Bamboo regeneration after flowering in the wolong giant panda reserve, China

Alan H. Taylor, Qin Zisheng

Research output: Contribution to journalArticlepeer-review

35 Scopus citations


Giant panda Ailuropoda melanoleuca are obligate bamboo grazers that inhabit montane and subalpine forests in south-western China. Knowledge of factors influencing bamboo abundance is crucial for panda ecology and identifying how human activities change panda habitat. This study follows bamboo regeneration from seed over seven years in panda habitat in clearcut and closed forest. Bamboo seedling density was significantly lower in clearcuts in 1984, 1985, and 1990 than beneath forest, and few seedlings remain in clearcuts. It appears that bamboo will not replace itself in clearcuts, reducing the extent of bamboo forest for pandas. Beneath forest, bamboo seedlings take 15-20 years to grow back to full height.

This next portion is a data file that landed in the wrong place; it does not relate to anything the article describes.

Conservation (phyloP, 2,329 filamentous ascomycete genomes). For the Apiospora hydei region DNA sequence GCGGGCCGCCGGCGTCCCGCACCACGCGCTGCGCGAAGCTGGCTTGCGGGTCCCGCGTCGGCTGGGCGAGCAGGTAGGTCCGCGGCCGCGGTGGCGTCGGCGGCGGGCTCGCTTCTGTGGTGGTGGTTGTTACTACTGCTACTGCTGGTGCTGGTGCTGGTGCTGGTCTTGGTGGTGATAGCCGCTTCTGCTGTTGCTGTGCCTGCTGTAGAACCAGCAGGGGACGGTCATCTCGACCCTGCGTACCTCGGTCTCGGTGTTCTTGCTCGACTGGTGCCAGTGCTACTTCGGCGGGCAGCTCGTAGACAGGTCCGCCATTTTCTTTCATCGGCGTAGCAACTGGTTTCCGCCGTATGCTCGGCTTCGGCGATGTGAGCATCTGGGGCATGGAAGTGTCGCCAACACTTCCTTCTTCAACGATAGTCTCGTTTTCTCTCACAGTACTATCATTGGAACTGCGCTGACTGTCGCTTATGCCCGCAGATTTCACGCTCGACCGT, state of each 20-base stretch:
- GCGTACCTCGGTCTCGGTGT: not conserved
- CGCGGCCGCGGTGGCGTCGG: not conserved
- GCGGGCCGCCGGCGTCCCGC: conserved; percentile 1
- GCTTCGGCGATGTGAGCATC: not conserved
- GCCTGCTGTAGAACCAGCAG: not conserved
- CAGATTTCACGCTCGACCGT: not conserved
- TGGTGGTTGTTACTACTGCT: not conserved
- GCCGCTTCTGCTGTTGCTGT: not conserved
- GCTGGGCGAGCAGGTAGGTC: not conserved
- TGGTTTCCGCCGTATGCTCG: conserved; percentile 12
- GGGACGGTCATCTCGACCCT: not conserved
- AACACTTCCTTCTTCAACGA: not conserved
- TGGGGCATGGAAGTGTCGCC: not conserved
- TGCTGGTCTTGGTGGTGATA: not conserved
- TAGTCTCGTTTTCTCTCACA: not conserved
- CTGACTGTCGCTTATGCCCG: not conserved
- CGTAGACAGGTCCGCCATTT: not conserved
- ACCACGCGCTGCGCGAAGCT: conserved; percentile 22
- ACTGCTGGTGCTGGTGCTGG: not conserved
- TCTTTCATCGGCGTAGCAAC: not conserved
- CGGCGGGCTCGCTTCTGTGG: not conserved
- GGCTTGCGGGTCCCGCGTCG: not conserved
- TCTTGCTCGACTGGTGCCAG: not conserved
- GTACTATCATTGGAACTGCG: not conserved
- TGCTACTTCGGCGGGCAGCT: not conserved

Original languageEnglish (US)
Pages (from-to)231-234
Number of pages4
JournalBiological Conservation
Issue number3
StatePublished - 1993

All Science Journal Classification (ASJC) codes

  • Ecology, Evolution, Behavior and Systematics
  • Nature and Landscape Conservation


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